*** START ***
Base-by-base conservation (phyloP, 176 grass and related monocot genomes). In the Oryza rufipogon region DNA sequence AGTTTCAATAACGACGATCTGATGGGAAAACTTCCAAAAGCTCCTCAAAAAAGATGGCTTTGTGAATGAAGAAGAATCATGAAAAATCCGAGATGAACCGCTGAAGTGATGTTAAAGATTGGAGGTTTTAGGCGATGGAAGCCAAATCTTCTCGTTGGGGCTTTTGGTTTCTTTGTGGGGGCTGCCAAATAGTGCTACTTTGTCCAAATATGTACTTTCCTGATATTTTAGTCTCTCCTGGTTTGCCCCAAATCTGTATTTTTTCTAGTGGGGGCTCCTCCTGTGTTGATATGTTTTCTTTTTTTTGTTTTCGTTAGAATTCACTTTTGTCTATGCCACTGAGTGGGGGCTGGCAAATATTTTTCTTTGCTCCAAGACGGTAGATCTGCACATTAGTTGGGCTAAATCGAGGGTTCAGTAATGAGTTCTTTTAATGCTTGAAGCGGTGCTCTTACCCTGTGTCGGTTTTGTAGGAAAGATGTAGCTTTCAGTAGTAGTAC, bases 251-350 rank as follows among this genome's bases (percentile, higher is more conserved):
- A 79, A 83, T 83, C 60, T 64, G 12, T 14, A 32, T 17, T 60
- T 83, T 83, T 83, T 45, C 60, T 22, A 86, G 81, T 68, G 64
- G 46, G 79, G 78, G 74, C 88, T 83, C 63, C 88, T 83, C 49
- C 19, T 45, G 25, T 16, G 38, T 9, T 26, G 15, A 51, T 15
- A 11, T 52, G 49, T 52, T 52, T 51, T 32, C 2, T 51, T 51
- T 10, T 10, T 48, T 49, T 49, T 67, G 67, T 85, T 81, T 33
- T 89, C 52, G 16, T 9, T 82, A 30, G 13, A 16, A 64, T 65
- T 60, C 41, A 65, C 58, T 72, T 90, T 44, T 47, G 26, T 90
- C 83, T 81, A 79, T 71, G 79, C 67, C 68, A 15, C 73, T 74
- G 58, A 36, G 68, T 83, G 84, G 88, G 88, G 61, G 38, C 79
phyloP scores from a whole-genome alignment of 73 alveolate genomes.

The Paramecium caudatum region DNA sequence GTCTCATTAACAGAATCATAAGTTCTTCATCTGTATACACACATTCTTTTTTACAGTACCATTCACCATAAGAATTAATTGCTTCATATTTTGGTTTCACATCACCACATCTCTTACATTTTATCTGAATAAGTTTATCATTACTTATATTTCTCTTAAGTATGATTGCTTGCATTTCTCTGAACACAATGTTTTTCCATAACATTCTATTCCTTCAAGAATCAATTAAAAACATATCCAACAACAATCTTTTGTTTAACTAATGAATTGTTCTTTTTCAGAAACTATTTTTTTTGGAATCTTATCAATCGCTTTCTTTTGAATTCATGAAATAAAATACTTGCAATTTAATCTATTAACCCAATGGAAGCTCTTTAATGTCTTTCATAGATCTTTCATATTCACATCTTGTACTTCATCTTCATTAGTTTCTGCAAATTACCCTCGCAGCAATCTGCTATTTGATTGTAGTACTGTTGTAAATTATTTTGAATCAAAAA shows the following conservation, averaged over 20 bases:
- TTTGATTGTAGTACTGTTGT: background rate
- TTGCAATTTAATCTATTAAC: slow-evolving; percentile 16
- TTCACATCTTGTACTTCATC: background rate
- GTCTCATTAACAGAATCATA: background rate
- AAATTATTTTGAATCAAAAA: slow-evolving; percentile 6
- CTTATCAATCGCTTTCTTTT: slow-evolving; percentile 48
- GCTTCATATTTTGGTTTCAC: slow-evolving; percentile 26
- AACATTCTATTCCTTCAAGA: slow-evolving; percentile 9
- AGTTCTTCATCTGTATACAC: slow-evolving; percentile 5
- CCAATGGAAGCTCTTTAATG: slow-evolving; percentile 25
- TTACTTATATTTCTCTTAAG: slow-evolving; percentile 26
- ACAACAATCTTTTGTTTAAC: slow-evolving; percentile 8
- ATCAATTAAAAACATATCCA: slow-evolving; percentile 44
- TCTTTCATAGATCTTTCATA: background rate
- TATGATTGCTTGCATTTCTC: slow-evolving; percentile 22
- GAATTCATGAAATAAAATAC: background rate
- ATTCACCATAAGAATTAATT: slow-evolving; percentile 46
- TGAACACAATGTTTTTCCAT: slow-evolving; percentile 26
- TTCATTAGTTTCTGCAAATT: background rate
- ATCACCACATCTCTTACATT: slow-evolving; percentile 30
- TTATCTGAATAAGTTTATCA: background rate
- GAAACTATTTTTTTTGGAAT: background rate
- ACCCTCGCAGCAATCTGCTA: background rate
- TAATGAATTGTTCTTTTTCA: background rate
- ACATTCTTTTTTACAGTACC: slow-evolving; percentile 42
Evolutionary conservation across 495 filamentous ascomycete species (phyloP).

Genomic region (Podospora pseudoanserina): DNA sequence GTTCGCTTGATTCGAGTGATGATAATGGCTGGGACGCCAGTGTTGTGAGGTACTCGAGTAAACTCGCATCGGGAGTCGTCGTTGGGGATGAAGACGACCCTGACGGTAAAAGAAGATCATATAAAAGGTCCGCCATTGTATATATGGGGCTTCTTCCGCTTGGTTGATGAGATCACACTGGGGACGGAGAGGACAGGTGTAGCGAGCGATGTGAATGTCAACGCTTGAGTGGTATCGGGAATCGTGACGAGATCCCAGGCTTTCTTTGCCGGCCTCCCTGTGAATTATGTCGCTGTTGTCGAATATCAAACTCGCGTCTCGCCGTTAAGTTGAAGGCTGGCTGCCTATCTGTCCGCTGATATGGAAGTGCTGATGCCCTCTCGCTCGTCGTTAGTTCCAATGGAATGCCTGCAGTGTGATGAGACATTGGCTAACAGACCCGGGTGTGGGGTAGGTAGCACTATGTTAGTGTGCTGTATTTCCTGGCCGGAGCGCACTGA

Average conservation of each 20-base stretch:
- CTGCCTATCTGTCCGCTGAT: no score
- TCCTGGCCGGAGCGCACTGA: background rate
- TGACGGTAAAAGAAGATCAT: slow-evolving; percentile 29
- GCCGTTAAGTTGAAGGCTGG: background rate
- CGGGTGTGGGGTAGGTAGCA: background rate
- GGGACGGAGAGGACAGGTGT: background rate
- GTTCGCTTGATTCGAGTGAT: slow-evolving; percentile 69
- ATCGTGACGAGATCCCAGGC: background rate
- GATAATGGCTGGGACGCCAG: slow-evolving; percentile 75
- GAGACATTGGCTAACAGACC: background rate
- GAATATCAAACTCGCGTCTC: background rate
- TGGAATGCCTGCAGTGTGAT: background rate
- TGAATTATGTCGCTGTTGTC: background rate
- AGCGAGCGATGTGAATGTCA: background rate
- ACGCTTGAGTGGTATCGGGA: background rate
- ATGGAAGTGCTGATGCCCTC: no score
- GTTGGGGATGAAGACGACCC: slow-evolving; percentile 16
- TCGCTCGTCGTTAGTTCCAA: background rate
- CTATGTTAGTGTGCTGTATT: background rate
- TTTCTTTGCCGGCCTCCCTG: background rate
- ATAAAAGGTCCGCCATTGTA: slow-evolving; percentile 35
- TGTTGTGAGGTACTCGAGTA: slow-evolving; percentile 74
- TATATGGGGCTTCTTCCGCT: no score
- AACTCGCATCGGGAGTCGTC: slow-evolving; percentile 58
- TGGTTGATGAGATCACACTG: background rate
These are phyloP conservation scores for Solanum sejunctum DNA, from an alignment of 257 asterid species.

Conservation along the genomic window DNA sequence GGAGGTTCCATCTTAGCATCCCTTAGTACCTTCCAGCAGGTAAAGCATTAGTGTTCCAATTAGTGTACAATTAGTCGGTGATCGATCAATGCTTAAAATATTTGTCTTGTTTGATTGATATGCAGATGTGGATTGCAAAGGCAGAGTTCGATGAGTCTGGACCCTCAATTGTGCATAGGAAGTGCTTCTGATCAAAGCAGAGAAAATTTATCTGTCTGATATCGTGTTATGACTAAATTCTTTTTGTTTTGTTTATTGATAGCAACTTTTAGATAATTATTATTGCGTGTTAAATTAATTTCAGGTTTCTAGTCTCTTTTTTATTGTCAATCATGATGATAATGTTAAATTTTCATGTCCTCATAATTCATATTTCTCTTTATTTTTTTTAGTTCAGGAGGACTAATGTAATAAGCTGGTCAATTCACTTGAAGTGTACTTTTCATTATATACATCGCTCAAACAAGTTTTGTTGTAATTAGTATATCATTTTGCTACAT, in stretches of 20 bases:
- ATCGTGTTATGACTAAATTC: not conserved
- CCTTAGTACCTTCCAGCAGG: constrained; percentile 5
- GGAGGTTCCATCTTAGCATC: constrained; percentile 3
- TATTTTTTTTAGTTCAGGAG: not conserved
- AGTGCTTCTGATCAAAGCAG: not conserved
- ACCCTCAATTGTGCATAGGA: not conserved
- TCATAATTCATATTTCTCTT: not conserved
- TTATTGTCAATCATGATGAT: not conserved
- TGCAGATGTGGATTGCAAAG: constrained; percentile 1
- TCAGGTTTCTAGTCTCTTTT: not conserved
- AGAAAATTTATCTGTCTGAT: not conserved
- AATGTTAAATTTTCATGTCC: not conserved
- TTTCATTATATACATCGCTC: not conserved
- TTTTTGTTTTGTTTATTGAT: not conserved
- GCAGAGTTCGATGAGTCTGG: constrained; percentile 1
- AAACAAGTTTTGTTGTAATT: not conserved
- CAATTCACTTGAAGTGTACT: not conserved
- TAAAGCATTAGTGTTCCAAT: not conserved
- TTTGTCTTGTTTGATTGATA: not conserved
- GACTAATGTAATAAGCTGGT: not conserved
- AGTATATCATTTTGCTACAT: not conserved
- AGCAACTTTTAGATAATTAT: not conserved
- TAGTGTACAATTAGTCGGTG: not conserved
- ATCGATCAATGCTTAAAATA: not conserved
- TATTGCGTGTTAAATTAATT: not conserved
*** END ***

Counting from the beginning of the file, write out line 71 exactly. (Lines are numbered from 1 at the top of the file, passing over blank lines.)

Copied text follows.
- GGAGGTTCCATCTTAGCATC: constrained; percentile 3